A new study by National Grid revealed that 37% of UK adults feel humankind have passed the point of no return when it comes to climate change, with 10% believing it will never be solved.
National Grid has linked the British public’s pessimism towards a greener future to the lack of knowledge about the positive steps that have been taken to protect the environment.
The study found that 42% of Brits incorrectly believe Britain only gets 10% of its electricity from low and zero-carbon energy sources, when the country’s electricity is actually made up of 55% clean energy.
Similarly, close to a quarter of Brits believe the country generates 51-70% of its electricity from fossil fuels when the figure stands at 36%.
Carbon jargon is proving to be another barrier between the public and an optimistic view of climate change. A staggering 77% had not heard of the term ‘decarbonisation’, 61% had not heard of ‘net zero’ and 42% were unaware of ‘carbon-neutral’.
More than half of Brits stated they would feel more hopeful if they were aware of the positive steps Britain is taking towards a net zero future, yet only 10% had heard of COP26.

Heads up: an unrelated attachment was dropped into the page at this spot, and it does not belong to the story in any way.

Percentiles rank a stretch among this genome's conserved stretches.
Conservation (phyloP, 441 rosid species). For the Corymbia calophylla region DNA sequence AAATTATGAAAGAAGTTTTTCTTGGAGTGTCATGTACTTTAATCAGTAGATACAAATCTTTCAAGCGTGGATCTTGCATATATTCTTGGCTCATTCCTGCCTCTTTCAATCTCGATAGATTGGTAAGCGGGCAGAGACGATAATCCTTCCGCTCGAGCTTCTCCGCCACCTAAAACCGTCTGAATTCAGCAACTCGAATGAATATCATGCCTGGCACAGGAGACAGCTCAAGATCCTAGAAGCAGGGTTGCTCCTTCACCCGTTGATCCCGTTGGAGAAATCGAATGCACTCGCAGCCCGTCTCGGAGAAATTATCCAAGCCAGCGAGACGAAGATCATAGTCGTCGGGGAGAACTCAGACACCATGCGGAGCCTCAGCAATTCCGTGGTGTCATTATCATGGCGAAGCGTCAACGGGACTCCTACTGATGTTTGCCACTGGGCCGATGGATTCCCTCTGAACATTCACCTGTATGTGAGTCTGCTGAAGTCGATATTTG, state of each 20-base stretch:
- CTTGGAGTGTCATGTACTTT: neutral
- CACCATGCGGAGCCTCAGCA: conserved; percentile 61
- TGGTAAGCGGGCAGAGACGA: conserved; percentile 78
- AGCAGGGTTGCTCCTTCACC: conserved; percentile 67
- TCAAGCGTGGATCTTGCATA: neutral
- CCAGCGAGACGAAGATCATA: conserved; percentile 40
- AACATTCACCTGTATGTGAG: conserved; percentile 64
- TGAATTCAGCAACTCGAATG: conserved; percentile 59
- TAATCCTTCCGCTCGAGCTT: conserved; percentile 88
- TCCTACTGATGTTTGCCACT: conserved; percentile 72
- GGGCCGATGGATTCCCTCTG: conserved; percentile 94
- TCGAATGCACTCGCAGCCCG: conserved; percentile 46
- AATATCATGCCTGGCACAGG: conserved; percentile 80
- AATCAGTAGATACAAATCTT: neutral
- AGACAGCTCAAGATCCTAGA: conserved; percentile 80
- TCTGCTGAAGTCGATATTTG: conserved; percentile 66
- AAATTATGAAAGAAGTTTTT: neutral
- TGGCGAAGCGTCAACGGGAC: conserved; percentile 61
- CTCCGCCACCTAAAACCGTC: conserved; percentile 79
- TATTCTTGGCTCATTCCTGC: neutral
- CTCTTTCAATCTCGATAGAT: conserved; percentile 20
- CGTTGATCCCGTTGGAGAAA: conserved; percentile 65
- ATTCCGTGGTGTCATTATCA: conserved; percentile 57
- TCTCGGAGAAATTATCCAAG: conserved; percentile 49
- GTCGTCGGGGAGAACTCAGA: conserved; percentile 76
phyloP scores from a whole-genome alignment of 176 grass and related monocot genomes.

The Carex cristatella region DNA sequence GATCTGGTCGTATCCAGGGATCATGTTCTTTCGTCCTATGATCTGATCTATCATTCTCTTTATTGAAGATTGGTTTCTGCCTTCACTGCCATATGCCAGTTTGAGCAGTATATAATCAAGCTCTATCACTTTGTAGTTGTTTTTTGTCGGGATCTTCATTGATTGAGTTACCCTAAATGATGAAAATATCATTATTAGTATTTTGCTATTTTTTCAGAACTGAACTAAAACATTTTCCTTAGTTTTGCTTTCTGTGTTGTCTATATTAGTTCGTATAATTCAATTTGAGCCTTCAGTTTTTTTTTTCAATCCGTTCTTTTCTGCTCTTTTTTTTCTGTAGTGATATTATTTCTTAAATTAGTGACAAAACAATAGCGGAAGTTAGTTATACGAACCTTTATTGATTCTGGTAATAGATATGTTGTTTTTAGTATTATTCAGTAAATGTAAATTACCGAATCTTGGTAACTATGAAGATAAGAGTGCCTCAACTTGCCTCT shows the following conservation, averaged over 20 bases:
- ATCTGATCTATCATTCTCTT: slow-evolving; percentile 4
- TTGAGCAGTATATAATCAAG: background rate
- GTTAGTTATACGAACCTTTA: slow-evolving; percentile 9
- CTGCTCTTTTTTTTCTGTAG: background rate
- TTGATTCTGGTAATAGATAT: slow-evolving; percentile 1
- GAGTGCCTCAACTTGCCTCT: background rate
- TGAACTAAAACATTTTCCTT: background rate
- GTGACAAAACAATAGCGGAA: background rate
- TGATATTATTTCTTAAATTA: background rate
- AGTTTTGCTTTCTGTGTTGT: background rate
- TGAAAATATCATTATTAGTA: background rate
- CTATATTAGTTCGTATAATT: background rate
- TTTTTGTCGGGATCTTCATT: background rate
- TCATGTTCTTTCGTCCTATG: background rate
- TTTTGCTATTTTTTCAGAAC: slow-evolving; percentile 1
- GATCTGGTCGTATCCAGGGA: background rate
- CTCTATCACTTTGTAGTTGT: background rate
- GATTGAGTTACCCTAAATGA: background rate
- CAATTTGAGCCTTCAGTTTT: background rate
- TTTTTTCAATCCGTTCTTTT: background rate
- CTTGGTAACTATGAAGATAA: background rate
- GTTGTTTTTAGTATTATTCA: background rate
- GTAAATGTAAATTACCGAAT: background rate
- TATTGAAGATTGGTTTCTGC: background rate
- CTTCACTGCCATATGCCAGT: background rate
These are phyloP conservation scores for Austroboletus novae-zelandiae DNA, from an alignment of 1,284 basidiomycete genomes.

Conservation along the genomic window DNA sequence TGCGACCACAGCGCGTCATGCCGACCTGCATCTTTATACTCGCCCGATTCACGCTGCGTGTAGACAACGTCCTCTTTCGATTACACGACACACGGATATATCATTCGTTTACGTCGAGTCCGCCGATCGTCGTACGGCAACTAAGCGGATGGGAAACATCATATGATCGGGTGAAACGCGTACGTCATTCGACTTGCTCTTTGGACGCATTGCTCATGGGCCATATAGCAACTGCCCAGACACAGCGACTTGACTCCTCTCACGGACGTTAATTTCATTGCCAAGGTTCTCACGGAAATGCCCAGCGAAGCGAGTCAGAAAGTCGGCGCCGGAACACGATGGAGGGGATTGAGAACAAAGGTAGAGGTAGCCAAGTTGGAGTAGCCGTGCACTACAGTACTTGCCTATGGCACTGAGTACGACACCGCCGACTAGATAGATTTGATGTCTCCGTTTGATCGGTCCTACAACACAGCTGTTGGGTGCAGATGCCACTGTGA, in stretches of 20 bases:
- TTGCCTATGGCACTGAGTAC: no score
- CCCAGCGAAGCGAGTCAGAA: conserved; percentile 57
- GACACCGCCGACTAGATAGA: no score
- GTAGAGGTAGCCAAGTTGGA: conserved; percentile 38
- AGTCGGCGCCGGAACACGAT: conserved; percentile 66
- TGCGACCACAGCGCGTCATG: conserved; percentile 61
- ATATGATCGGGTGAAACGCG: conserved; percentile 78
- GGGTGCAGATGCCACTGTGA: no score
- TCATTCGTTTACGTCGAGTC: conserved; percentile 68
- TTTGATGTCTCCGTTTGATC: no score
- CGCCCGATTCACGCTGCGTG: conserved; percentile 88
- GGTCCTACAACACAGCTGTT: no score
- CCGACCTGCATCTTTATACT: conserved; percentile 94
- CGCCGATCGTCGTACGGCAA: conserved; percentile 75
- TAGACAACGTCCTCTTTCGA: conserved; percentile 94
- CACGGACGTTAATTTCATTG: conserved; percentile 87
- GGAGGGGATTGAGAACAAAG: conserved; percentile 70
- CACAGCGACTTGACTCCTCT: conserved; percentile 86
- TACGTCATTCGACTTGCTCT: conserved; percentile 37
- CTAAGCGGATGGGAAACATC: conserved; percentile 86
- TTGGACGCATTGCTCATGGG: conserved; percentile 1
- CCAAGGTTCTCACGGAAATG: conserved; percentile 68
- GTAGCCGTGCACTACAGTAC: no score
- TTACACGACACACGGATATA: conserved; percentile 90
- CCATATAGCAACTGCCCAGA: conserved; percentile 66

National Grid has responded to these findings by launching the ‘Green Light Signal’, to help the British public better understand where its electricity comes from. This consists of a low-energy light bulb designed to glow green when the electricity supply at a home is cleanest – to help people make smarter energy choices.
John Pettigrew, CEO of National Grid, commented: “Climate change is the biggest crisis humanity faces. As a Principal Partner of COP26, we want to give people hope by making them aware of the transformational changes taking place in the energy sector as we move towards a clean energy future.
“Great Britain’s energy system hit a new green record earlier this month with almost 80% of electricity coming from zero carbon sources and in the last seven years we have cut carbon emissions from the electricity system by 66%.
“We know there is still lots to do but by showing people the progress that’s been made and bringing them together to better understand energy consumption with tools like the ‘Green Light Signal’, collectively we can make a real and significant impact in the fight against climate change.”